Good Riddance 30-Year Fixed Mortgage? Not So Fast…

Peter
J. Wallison’s recent article in the Wall Street Journal on government support
of the residential housing market (“What’s So Special About the 30-Year
Mortgage?
“) is an interesting academic exercise but it has no relevance to
the reality of the U.S. housing market.

While
it is true that, for many years over the life of a 30-year loan, most of the
payments go to interest and not principle, if we were to remove the tax
deductibility of the interest paid
(regardless of the term of amortization) as
some have suggested, we would remove another 33% of value from the American homeowner,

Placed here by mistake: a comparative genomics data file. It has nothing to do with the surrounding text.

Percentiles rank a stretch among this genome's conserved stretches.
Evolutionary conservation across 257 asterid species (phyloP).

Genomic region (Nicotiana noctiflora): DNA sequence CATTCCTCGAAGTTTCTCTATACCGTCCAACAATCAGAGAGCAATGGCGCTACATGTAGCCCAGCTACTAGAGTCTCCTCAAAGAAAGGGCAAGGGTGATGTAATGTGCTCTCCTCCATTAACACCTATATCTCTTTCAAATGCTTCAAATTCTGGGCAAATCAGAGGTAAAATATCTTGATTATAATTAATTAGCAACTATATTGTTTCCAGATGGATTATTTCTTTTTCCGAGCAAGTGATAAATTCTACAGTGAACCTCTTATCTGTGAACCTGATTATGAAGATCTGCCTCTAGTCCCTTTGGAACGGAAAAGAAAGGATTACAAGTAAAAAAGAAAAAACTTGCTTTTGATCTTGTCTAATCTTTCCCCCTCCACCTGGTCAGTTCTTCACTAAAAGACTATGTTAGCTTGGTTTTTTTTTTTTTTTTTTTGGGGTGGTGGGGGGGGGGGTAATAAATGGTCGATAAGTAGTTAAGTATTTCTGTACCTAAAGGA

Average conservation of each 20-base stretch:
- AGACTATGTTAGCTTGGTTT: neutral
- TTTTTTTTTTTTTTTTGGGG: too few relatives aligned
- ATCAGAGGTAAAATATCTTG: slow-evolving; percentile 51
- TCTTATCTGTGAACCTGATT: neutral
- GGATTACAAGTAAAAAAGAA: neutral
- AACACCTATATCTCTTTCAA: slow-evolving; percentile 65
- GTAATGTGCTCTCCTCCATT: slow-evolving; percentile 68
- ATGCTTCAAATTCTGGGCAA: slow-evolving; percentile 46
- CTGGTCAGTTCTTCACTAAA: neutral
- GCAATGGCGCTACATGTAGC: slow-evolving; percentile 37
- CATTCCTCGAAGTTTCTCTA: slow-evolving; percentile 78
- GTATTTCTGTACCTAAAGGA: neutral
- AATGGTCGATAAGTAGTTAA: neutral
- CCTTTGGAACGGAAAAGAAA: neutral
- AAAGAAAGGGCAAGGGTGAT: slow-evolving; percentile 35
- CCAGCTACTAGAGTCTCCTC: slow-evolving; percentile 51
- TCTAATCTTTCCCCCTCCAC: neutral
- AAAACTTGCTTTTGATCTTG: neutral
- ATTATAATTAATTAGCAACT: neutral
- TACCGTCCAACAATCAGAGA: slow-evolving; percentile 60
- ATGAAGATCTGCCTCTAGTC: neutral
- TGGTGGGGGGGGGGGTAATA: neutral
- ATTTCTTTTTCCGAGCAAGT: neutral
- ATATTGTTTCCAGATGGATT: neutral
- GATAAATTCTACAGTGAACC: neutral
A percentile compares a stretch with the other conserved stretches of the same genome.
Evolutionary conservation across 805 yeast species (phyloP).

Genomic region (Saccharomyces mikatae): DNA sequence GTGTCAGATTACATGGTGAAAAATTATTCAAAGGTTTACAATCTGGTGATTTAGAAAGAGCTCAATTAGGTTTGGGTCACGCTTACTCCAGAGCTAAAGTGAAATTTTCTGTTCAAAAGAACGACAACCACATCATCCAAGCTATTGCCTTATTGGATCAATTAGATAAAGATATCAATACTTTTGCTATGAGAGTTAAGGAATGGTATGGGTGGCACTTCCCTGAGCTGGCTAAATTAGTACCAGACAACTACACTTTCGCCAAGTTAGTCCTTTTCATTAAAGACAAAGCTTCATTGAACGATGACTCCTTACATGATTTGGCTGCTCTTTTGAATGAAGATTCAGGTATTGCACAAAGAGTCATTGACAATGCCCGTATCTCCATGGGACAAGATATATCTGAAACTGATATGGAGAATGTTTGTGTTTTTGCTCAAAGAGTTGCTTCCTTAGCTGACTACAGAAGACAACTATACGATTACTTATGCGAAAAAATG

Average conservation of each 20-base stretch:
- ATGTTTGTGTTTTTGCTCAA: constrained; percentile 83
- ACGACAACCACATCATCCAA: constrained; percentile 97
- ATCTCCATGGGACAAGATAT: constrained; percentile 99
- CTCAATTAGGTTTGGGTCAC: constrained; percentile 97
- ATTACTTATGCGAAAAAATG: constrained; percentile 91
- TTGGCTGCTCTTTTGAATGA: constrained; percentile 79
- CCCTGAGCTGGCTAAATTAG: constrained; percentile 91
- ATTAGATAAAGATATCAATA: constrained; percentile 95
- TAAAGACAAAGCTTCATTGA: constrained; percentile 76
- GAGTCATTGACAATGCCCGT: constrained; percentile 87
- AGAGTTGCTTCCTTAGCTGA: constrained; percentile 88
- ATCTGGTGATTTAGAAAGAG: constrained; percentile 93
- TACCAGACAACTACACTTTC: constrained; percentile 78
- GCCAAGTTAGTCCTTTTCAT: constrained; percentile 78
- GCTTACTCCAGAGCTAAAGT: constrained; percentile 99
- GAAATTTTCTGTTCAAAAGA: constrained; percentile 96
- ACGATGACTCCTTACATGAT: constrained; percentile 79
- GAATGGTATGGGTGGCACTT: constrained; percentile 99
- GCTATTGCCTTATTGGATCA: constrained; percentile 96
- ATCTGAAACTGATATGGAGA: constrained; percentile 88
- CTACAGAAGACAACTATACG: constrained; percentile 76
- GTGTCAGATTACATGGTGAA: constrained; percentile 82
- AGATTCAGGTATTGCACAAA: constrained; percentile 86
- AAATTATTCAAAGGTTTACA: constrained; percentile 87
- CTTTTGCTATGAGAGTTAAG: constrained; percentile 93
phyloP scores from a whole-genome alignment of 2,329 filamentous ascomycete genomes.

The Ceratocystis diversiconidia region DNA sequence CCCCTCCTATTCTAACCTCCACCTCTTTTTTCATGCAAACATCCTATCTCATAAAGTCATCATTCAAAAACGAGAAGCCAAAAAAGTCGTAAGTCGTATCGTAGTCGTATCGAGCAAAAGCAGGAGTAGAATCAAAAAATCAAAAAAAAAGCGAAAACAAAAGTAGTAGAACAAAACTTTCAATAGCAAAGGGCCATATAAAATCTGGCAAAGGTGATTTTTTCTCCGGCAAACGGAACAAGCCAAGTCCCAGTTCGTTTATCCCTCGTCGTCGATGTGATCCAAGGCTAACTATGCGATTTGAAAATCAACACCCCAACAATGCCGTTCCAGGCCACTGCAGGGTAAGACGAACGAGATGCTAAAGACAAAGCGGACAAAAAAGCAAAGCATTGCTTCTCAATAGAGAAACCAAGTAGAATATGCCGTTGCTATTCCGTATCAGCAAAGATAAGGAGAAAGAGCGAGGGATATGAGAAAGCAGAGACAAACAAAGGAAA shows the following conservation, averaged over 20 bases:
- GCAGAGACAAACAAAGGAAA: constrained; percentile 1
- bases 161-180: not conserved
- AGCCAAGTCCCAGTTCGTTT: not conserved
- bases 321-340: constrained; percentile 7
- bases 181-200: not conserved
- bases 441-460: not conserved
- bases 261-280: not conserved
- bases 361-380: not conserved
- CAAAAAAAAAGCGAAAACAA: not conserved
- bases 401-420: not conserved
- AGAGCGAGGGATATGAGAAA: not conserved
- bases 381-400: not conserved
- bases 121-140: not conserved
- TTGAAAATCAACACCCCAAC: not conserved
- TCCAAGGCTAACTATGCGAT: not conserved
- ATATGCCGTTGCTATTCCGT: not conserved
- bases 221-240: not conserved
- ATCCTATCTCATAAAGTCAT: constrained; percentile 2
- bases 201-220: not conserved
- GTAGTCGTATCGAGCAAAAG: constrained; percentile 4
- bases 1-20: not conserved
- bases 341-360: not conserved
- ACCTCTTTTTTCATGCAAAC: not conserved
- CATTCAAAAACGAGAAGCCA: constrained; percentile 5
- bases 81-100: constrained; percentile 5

based on the marginal rate at the Federal level of 28% and the average State
and local tax rate of 5%.

 

…(read more)

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Mortgage Rates Hit Record Lows; 15-Year Fixed Below 3%

Average fixed mortgage rates again stuck historic lows over the past week, a decline that put the 30-year fixed mortgage rate at an all-time trough for the fifth straight week.

30-year mortgage rate rises above record low

The 30-year fixed mortgage rate rose for the first time in four weeks, relinquishing its all-time record low amid news that the housing market is showing some signs of improvement.